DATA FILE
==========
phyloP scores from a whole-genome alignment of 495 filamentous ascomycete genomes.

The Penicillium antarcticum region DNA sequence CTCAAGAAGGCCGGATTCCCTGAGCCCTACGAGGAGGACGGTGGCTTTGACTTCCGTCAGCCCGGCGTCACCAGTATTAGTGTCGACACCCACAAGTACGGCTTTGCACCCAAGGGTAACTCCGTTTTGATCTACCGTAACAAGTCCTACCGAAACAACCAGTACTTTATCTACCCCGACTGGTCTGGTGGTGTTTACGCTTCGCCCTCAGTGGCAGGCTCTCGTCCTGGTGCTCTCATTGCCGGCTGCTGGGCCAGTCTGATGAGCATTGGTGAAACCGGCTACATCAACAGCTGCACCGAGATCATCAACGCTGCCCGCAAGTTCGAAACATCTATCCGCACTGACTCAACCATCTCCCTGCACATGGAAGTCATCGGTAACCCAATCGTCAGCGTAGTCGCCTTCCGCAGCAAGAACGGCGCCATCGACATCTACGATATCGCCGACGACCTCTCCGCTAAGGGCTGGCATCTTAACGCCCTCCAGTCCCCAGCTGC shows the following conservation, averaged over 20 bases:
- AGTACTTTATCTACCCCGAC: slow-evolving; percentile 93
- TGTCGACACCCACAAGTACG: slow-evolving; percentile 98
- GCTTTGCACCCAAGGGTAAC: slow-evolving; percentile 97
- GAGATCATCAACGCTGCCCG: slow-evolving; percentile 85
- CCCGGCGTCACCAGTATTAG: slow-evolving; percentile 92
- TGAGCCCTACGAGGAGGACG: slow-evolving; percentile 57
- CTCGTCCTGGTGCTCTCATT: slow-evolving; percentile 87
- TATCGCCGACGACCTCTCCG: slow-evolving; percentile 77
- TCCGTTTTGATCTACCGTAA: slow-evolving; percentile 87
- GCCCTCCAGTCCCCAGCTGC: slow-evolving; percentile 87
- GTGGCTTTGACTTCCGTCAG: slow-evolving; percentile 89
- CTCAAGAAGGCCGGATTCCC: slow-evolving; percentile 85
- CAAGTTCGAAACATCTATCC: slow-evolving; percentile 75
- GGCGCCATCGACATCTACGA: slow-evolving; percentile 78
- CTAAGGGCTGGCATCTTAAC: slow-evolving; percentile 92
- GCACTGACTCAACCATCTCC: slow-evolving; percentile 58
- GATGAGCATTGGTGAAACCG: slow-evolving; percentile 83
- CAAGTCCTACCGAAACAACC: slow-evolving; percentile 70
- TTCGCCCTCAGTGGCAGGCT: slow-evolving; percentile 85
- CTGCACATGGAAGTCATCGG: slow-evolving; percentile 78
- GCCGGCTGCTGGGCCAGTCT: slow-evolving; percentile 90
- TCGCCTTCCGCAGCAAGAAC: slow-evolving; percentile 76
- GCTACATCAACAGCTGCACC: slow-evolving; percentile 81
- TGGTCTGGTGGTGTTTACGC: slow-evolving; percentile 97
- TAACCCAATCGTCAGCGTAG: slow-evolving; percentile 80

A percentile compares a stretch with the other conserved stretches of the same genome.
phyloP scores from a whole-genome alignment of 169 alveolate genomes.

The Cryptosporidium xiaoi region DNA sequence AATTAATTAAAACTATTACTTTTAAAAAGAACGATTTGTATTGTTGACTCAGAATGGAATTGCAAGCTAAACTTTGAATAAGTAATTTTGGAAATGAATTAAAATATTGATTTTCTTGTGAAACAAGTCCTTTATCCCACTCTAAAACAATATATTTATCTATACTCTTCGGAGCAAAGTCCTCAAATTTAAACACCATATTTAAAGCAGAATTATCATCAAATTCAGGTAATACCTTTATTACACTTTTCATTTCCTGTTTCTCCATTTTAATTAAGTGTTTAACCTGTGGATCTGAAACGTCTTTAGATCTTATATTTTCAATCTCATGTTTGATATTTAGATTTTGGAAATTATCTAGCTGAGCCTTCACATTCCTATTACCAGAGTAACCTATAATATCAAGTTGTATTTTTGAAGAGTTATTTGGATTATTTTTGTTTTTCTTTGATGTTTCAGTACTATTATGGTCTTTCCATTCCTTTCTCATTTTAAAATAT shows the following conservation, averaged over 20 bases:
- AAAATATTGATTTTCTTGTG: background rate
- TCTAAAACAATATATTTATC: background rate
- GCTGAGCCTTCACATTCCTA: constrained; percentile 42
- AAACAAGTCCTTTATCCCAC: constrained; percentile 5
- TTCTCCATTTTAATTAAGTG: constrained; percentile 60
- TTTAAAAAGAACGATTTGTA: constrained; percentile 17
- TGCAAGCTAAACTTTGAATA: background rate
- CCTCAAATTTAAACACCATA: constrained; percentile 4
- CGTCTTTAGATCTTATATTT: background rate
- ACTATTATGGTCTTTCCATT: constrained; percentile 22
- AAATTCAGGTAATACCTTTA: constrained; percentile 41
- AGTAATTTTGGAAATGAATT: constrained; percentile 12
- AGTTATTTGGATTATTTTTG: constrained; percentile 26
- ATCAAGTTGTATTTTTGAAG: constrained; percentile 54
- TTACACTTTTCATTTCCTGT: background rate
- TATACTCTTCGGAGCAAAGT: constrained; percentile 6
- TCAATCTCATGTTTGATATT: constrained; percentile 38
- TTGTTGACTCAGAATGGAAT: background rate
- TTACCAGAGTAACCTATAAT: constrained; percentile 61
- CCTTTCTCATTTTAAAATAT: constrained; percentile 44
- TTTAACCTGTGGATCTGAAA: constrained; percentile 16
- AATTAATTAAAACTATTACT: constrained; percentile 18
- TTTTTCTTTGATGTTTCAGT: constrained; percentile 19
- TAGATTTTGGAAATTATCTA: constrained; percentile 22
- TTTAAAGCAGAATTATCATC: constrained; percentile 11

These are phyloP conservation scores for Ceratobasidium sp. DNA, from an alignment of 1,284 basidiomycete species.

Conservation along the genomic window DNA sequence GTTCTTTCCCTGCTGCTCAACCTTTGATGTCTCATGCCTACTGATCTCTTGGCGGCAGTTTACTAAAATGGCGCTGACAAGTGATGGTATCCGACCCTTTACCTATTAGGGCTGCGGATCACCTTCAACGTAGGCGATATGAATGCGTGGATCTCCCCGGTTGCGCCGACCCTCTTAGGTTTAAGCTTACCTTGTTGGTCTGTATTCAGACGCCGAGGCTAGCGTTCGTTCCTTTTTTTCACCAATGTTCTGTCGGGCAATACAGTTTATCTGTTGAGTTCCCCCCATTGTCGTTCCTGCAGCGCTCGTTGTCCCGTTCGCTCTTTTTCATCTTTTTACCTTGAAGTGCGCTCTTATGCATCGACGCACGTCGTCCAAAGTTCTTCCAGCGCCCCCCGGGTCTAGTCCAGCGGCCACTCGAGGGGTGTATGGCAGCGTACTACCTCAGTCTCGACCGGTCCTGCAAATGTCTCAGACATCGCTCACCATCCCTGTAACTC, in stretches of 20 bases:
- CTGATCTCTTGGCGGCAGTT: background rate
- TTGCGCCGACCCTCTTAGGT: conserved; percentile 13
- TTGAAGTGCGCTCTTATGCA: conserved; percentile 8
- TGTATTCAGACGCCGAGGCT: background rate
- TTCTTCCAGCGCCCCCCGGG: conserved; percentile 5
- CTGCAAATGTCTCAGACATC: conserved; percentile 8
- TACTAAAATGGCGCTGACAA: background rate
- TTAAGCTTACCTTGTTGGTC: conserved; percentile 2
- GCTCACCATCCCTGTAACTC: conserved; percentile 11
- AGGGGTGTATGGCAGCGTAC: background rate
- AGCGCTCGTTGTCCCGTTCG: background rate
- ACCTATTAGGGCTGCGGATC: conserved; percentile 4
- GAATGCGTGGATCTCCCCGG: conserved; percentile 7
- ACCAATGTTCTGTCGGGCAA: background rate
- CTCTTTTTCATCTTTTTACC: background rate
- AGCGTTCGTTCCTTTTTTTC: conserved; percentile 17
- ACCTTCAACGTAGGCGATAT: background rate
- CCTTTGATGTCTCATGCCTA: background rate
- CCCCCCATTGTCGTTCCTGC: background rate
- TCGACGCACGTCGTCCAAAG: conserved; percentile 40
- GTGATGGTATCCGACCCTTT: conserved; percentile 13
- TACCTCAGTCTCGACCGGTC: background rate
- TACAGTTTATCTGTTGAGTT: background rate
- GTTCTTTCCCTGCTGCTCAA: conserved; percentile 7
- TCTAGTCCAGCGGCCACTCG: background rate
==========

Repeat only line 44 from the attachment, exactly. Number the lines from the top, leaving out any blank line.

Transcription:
- ATCAAGTTGTATTTTTGAAG: constrained; percentile 54